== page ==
In celebration of International Women’s Day this past Monday, we have been looking to speak with many incredible women who have had great success within their respective industries.
Earlier this week I sat down with Donna Worrell, Building Control Manager at South Oxfordshire and Vale of White Horse District Councils, to give insight into her professional journey to date within a largely male-dominated industry.
What was your initial career path and how did you end up in Building Control?
When I first left school I trained as a hairdresser but had to give up when I suffered an allergic reaction to the chemicals. I then went on to work for one of the major high street banks working my way up to Customer Service Manager.
After having my daughter I wanted to work closer to home and that’s when I took my first position in Local Authority Building Control as a Technical Support Officer. I really enjoyed this role and took an active interest in Building Control so when a trainee post came up I went for it.
I was very lucky to have the support of a great team of Officers around me during the five years it took me to complete my training and after graduating from University I took on my first post as an Area Building Control Surveyor.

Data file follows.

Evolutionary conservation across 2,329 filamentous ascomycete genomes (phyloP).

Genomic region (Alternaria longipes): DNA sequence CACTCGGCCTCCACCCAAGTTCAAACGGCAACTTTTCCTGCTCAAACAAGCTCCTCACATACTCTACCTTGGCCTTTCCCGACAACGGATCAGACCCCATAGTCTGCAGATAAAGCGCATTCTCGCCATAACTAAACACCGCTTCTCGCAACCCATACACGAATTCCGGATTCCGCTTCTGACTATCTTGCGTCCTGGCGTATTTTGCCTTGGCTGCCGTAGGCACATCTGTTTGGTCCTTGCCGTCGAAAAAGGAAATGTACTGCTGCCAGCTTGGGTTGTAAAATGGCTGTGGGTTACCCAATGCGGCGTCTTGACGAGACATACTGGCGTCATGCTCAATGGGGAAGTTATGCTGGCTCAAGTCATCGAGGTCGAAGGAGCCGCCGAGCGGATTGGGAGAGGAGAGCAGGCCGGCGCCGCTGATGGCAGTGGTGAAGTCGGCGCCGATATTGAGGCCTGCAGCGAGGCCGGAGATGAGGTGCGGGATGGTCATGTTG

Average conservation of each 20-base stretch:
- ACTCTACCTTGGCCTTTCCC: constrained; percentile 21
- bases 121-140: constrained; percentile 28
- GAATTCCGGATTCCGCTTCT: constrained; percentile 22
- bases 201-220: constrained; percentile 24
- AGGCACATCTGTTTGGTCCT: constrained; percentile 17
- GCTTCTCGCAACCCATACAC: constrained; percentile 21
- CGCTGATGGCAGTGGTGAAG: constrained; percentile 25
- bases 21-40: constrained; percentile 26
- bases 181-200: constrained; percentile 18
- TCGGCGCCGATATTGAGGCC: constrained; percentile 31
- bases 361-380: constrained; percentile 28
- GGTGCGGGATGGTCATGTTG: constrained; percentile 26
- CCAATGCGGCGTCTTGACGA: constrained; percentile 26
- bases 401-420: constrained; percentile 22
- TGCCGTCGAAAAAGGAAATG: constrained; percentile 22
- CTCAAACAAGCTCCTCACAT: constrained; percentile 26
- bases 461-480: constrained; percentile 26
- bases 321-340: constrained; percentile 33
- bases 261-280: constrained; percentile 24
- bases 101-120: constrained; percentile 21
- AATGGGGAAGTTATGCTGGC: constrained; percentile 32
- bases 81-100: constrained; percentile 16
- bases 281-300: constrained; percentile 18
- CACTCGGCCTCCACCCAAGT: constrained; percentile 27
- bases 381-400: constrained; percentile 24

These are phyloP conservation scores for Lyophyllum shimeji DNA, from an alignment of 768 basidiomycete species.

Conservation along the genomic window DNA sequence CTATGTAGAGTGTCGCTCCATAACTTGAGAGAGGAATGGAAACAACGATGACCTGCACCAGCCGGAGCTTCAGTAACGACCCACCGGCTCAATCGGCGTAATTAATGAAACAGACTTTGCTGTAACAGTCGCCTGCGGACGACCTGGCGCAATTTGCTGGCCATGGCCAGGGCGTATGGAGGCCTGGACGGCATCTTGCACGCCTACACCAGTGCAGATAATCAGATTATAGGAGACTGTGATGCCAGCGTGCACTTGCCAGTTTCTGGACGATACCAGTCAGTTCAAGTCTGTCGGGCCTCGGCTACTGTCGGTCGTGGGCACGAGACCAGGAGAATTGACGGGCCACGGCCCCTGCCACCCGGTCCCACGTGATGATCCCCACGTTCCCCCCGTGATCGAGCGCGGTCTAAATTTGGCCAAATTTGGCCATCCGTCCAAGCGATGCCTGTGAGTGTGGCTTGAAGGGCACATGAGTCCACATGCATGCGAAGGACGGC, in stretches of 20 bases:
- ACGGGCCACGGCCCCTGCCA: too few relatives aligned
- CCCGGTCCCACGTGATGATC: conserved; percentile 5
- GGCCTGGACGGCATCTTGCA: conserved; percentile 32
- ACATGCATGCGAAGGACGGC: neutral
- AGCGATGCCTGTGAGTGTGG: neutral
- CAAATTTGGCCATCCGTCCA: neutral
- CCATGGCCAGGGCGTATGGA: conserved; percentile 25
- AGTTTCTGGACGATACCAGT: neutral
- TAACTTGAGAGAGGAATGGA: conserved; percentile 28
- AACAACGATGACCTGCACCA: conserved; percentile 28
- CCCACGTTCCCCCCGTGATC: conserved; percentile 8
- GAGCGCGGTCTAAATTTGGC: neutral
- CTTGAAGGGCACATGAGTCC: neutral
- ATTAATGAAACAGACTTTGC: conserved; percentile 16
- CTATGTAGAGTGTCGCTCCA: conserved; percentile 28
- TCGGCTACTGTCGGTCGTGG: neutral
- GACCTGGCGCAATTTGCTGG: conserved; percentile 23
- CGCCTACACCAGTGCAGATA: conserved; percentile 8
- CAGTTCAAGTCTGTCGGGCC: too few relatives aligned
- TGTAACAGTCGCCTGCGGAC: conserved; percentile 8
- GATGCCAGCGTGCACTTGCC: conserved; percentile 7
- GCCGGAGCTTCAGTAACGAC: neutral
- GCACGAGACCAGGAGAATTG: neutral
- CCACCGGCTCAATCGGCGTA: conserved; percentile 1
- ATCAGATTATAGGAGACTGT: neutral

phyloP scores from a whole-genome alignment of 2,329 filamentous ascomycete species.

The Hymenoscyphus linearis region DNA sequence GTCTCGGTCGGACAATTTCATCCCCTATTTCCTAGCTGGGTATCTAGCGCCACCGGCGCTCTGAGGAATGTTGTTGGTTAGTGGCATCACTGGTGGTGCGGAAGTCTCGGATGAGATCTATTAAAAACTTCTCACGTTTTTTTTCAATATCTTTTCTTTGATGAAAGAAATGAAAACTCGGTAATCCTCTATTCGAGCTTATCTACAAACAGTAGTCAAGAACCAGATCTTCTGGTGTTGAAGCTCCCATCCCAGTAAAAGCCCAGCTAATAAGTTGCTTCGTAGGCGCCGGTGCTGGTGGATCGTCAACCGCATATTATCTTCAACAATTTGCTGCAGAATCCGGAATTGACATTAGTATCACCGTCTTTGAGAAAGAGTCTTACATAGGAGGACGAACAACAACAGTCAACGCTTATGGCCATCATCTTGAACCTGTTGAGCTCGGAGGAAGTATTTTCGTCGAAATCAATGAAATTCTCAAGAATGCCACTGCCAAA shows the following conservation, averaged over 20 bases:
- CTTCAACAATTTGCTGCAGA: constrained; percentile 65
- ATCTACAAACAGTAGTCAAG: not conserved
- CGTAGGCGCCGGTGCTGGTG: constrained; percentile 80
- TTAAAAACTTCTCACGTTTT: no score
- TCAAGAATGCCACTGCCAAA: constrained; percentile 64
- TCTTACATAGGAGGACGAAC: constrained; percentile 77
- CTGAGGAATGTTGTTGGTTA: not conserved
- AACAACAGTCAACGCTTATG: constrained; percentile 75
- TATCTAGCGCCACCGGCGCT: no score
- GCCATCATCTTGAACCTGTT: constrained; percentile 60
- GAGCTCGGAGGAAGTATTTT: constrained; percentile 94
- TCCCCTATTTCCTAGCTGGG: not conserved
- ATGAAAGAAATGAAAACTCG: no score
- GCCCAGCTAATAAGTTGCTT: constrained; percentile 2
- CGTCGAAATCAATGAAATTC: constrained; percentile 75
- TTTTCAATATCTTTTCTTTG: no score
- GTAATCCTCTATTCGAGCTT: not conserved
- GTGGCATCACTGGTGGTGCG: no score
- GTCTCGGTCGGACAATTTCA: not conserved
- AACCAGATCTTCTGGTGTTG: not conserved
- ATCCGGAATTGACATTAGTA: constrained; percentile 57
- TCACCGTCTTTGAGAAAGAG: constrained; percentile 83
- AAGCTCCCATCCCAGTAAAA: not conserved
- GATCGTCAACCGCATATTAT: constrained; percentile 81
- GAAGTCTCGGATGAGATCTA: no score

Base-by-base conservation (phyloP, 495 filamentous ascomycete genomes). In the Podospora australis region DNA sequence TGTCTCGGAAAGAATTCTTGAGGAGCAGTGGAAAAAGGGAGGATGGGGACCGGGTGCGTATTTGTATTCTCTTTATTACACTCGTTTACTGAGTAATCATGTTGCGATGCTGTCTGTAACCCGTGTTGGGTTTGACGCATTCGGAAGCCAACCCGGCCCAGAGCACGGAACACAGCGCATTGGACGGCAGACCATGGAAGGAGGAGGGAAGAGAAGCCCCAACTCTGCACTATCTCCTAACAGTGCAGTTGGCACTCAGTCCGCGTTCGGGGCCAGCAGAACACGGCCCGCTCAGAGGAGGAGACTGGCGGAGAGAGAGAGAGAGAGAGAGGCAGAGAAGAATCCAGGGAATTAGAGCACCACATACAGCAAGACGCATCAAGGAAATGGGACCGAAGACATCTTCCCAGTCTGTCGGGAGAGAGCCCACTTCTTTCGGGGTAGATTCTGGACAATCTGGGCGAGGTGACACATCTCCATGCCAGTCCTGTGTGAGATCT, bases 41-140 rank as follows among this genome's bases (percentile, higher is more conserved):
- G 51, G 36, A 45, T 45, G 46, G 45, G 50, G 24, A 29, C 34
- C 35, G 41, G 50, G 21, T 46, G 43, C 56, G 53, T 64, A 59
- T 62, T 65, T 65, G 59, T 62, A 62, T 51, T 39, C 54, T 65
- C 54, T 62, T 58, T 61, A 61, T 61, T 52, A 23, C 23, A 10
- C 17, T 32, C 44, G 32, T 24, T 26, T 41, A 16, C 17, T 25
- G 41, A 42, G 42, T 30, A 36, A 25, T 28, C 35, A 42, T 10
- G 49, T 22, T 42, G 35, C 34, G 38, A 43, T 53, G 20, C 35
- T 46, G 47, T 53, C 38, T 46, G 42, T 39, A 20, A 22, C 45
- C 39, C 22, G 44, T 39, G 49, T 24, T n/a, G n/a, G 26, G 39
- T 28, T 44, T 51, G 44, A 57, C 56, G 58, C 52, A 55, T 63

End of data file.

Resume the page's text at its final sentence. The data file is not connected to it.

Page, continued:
Did you think that you would be working in Building Control when you left education?
Never, and even when I joined Building Control I wouldn’t have envisaged the path my career took or that I would end up running Southvale Building Control with a team of 14 staff.
What is your greatest achievement in your career so far?
For me, my greatest achievement was being awarded The Caparo Award for best student of each of the seven schools when I graduated from the University of Westminster. I wasn’t told until the day of my graduation so it was a real surprise and made what was already a special day just amazing.
What piece of advice do you wish you could tell your past self?
That although things seem like a lot of hard work and effort at the time, it’s worth it in the end.
What’s the biggest problem people in building control are facing?
Resourcing in general in construction is an ongoing problem and has been for many years now. Within building control, it is also widely recognised that there is an aging workforce too. There needs to be more focus on bringing people into Building Control and attracting younger people into the industry in general.
What would you say to other women looking to start a role in Building Control?
If you have an interest in construction, enjoy working with and meeting lots of great people, are willing to work hard, and have a can-do attitude then it might just be the career for you.